50 years on and the conflict remains unresolved, and while the current nuclear chess game is being played out on CNN, the shadows of the past continue to loom large over the pennisula. While most people don't like to talk about the North, there seems to be a definite feeling sometimes we are living in war zone. Maybe it's the groups of young, uniformed soldiers who wander the streets, or maybe it's the occasional overflight of military jets - I can't quite place what it is exactly, but it's there. Having learned more about the devastion wreaked on this country as a result of the last war, I can only wish there isn't another.

Monday, February 17, 2003

Sorry for the lateness of this last update. Life seems to steamroller along here, as days turn into weeks, which turn into months.

As the weather slowly turns warmer, and winter fades into spring in Korea we're spending more and more time outdoors. I've begun to recruit some bodies for Ulsan's first Ultimate Frisbee team and we held our inaugural practice down by the Taehwa river recently. I use the term 'practice' loosely - it consisted mostly of tossing a disc around and slipping and sliding on the muddy fields.

Valentine's Day just passed, and Korea celebrates it kind of uniquely. On V-Day, it is only the women who are supposed to give their boyfriends/husbands gifts. One month later (on March 14th) is White Day, where the men reciprocate. I loaded up on chocolates from many of the girls that I teach, and Amy also gave me a big stash of sweets. The chocolates themselves come in strange little packages, with miniature coffee cups, chip/cracker boxes and cigarette packs all concealing little candies.

This past weekend, Amy and I had our first Hapkido test. We showed up to our Hapkido school in the afternoon on Saturday, to discover a field of shoes outside the front door. There must have been close to 100 kids packed into the gym! So much for remaining anonymous. The test kicked off with a display by the black belts who would run up walls and leap and tumble headfirst over a row of 8 kids crouched in a line - it was quite impressive! Next came the introductions of the Hapkido Federation officials who were on hand to witness the test. Then, one by one, each group came up to demonstrate the routines they had learned. We went up as the first group of white belts, and there was much made of the fact that we were foreigners and we were learning this Korean martial art. Or, at least that what I think was going on, as there was a lot of pointing, nodding and applause from the other students and parents who had gathered to watch. We ran through our routine of kicks, punches and rolls and then before we knew it, it was all done. We were now Yellow belts!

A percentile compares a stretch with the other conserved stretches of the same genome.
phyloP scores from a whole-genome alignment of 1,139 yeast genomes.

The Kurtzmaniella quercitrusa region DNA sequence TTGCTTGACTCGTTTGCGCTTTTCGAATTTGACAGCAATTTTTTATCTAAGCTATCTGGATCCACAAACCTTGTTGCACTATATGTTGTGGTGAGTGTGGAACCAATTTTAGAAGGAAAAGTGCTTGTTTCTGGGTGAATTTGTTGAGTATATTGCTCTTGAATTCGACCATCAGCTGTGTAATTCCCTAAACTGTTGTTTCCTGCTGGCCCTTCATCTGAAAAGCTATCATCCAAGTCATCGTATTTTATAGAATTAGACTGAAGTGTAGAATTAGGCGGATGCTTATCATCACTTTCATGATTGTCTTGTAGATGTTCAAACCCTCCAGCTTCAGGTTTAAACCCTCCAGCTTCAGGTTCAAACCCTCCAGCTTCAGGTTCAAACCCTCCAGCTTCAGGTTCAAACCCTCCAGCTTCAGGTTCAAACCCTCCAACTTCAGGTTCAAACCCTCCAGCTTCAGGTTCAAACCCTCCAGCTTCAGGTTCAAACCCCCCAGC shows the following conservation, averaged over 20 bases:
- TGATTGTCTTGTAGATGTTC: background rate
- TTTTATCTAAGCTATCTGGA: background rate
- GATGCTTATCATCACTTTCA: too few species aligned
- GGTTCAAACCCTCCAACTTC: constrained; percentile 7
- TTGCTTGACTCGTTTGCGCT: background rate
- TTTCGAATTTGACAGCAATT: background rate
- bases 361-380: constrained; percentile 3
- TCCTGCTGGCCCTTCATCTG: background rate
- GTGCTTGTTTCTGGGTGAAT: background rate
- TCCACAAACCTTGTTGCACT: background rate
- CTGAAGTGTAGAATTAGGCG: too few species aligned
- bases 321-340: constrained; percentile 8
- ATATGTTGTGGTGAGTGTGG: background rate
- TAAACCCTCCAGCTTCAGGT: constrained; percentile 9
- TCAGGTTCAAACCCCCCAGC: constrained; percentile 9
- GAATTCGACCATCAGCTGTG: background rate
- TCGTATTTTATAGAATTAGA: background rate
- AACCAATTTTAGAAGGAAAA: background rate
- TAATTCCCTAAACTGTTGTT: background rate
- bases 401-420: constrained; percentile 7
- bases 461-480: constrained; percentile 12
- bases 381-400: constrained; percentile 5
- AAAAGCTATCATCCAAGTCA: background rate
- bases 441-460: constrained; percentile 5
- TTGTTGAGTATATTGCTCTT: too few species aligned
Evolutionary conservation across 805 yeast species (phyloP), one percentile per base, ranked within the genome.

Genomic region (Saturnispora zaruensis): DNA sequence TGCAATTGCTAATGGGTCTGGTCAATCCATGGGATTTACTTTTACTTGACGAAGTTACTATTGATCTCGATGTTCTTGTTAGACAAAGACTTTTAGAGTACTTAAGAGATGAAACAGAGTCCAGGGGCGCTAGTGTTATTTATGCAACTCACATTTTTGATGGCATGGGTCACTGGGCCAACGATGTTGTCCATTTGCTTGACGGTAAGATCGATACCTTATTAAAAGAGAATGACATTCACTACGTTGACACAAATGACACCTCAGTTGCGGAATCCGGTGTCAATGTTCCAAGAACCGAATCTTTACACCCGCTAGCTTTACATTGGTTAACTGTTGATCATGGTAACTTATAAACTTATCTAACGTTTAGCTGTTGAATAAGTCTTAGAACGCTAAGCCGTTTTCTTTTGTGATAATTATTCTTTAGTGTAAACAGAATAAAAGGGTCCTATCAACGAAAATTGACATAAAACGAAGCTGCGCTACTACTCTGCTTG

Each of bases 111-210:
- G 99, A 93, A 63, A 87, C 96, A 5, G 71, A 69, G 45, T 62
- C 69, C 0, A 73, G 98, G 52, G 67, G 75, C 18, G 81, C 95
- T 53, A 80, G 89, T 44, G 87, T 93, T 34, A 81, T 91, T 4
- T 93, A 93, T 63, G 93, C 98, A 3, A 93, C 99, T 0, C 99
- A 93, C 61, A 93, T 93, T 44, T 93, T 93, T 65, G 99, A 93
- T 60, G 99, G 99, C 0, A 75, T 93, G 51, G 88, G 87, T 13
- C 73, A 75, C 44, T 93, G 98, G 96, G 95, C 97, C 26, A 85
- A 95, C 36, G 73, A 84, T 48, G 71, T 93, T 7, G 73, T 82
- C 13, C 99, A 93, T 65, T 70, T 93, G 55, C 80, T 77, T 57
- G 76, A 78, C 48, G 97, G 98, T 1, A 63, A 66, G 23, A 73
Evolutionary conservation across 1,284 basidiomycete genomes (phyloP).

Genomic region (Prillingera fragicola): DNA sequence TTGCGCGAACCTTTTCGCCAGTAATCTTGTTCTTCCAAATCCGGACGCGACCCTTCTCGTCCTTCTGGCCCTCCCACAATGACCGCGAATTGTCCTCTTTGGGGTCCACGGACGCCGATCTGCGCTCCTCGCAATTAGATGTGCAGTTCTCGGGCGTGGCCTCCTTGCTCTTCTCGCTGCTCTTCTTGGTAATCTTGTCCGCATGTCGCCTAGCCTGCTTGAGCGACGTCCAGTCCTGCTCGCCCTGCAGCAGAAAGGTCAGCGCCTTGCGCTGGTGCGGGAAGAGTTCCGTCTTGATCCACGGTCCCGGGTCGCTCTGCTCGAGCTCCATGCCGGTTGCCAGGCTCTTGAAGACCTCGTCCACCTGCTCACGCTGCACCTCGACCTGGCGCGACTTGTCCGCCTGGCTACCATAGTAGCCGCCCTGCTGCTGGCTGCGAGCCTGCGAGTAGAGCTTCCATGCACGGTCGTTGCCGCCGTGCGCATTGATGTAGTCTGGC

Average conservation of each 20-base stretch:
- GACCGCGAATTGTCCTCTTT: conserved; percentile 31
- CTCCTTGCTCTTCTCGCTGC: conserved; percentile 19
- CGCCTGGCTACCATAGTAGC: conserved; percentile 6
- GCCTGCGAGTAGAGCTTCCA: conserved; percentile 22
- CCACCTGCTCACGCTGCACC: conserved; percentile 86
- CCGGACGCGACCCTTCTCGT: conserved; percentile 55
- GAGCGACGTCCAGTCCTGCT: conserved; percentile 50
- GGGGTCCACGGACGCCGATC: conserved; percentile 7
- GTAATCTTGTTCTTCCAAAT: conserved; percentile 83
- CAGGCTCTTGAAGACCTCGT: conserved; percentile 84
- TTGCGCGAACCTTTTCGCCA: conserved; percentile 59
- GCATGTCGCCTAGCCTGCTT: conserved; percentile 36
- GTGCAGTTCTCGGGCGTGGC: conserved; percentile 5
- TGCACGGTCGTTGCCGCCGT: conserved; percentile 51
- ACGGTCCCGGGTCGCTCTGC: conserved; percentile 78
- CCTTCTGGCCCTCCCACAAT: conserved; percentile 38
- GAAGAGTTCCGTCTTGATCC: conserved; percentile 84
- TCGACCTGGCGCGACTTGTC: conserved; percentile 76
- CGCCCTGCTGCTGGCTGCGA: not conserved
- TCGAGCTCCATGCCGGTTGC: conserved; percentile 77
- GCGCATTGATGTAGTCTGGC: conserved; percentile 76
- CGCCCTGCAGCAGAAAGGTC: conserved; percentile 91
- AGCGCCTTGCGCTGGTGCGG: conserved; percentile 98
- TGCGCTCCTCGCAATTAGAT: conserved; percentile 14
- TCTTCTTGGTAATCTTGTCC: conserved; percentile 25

Sunday, Amy, Will and our friend Leigh headed out for yet another Hash run which this time departed from near the Ulsan airport and snaked it's way through the surrounding hills and valleys. Having completed his third run, Will received his hash name and 'Camel' now joined our ranks. The three of us, Amy, Will and I were pegged as the next Hash hares, so that means two weeks from now, we will have to go out and lay the course for the group. I'm sure that will present an interesting challenge!

Late Sunday night, our Director came over to our house and drove Amy and I to the airport to go and meet our new teacher. As some of you already know, Amy's good friend Megan is joining us as the third foreign teacher at our school. We were both quite excited to have her come and join us! Her plane arrived from Seoul at approximately 8:00pm and she was jetlagged, but generally quite excited to be in Korea. I can remember the very same feelings of apprehension, excitement and bewilderment when we first arrived. The next few weeks will be a crash course in Korean culture!